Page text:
Leasing commercial real estate gets more complicated every year. Not so long ago, we used to see commercial leases that were ten pages long. Today, they are often fifty pages or longer, sometimes with dozens of additional pages of exhibits. Commercial leases often last for many years. They can involve very substantial amounts of money. A landlord or tenant can find himself or herself locked into a long term commitment that is not what was expected.
When we represent a landlord, we try to keep the lease to a reasonable length and not include things which really don’t need to be addressed, or which repeat things said earlier. While it is important to protect the landlord’s interests, this should be done as efficiently as possible. Making a lease longer does not make it better, and can make it harder for the landlord to understand and monitor.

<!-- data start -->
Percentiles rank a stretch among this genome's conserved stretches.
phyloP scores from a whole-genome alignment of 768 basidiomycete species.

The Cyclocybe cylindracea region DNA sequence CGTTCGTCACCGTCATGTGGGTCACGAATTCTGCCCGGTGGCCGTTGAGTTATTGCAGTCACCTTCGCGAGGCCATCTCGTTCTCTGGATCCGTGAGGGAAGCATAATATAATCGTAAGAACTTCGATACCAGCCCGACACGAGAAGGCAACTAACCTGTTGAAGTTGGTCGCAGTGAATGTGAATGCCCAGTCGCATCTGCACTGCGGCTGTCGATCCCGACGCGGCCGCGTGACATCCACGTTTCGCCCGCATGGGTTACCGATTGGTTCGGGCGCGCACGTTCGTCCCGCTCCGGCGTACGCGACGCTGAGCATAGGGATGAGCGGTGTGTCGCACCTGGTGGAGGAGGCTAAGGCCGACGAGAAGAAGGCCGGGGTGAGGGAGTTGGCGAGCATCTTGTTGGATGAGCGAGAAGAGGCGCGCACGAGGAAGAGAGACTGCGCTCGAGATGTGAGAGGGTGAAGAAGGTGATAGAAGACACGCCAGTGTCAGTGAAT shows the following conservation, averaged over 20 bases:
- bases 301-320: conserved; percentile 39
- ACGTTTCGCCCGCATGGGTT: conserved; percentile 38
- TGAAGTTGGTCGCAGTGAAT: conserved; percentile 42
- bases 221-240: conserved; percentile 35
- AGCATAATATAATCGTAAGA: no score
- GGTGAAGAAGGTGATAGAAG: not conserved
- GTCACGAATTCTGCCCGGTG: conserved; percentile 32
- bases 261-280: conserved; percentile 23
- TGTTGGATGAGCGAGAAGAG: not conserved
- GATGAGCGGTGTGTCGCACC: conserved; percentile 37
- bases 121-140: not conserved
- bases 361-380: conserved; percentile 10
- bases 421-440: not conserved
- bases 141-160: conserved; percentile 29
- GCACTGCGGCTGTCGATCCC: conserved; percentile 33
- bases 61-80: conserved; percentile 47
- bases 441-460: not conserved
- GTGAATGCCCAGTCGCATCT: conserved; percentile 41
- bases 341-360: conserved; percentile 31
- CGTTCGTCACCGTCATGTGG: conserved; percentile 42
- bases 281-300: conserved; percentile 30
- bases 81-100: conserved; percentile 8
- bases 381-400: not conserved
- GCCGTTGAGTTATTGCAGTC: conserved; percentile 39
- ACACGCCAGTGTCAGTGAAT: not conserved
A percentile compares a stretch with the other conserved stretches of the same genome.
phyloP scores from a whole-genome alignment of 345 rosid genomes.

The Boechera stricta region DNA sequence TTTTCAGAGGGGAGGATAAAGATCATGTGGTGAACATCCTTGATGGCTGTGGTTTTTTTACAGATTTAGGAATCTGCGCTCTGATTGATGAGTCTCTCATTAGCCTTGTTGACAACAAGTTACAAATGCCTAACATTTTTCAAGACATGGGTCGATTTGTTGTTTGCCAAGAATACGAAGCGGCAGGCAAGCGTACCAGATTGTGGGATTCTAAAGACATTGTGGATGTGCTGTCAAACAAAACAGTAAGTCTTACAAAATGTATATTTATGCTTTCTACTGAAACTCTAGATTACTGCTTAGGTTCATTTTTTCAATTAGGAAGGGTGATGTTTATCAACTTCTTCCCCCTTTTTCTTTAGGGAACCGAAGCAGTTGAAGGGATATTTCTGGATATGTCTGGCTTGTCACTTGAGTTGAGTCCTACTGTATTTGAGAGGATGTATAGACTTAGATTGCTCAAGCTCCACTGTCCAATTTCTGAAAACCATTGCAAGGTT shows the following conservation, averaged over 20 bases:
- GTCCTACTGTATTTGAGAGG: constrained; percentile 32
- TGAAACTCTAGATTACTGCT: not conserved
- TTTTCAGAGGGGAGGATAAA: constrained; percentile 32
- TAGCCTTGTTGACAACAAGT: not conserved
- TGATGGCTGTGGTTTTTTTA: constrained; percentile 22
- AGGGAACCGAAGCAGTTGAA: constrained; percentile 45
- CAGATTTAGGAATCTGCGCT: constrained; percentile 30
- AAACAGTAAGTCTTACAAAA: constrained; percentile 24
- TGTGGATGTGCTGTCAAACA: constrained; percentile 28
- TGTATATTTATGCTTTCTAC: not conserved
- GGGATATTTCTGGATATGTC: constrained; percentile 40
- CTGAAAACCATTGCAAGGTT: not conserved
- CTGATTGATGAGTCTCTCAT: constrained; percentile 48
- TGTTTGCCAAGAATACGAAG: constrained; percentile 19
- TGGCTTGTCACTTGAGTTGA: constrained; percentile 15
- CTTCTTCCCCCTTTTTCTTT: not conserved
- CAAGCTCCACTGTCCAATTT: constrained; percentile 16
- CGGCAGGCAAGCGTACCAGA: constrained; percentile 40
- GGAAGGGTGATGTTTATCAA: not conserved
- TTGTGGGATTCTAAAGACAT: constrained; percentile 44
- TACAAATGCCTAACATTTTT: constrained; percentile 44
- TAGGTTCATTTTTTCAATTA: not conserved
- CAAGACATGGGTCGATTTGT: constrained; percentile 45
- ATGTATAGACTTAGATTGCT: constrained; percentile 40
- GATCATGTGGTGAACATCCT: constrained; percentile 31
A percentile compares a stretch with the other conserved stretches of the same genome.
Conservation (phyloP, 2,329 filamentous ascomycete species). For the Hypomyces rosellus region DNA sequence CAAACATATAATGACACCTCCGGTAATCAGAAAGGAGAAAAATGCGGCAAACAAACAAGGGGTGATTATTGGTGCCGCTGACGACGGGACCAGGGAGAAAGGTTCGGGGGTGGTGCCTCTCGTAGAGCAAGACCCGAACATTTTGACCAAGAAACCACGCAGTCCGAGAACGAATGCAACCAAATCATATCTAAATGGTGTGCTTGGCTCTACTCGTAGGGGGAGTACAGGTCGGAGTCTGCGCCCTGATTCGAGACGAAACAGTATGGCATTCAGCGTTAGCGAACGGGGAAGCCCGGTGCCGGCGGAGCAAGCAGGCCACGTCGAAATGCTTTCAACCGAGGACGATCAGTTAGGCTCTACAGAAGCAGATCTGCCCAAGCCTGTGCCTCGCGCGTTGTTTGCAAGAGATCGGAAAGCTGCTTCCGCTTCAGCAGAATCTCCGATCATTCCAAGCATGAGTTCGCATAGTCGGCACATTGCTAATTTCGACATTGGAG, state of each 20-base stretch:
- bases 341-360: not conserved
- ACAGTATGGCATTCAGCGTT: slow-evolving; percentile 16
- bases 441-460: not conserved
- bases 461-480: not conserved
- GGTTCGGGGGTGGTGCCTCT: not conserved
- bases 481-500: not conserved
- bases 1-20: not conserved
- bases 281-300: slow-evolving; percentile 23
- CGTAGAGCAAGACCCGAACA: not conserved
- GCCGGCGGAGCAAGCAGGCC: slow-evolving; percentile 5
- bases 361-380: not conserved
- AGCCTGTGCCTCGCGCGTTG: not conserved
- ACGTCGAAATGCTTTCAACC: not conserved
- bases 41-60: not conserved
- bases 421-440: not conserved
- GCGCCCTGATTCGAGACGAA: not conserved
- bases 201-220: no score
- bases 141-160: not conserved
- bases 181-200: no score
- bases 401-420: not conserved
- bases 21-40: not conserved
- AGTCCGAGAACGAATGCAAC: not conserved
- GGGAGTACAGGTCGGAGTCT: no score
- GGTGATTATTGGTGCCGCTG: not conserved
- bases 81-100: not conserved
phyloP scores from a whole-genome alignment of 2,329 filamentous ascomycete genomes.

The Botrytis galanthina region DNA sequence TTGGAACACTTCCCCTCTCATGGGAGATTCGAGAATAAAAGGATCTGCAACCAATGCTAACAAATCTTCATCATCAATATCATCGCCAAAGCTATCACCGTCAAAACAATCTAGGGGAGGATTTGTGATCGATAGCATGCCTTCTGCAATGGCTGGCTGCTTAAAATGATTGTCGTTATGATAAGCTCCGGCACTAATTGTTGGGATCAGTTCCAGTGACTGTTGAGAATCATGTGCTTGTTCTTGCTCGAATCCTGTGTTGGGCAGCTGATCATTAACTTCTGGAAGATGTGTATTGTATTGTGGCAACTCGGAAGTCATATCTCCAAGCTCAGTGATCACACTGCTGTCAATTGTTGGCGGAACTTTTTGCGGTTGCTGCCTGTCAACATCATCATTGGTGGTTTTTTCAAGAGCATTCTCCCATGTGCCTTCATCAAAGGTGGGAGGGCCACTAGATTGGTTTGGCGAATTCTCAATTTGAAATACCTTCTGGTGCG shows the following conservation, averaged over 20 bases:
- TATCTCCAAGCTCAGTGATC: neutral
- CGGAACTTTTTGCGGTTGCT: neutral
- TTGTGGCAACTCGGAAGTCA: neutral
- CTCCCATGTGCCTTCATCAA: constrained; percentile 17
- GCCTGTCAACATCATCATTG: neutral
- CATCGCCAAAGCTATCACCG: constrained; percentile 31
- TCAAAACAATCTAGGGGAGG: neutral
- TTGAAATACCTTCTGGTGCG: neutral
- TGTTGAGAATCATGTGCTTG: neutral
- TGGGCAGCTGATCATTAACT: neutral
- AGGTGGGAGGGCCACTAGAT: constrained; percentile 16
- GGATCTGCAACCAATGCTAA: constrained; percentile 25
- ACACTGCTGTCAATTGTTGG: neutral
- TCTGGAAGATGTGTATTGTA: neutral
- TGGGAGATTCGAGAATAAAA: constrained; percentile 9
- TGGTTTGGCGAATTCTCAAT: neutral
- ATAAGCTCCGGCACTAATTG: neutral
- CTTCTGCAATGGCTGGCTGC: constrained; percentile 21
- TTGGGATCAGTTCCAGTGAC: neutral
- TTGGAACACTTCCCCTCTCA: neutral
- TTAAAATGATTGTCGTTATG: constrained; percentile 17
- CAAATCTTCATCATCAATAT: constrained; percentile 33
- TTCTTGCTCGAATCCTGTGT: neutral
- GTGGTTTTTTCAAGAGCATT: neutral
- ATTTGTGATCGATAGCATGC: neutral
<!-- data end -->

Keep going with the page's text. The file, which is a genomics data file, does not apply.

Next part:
When we represent a tenant, we may not be able to make the lease shorter, but we can identify and point out the many clauses which may be very dangerous to the tenant, and negotiate with the landlord in hopes of eliminating them.
Like real estate contracts, leases are often preceded by a Letter of Intent (“LOI”), typically negotiated with a real estate broker. However, the actual lease, which is typically drafted by an attorney, not the broker, can be far different than what the LOI led the tenant to expect. It is important that every word of a commercial lease be carefully reviewed. Starting up a business in a new location is difficult enough without having unexpected lease problems cropping up after the lease is signed.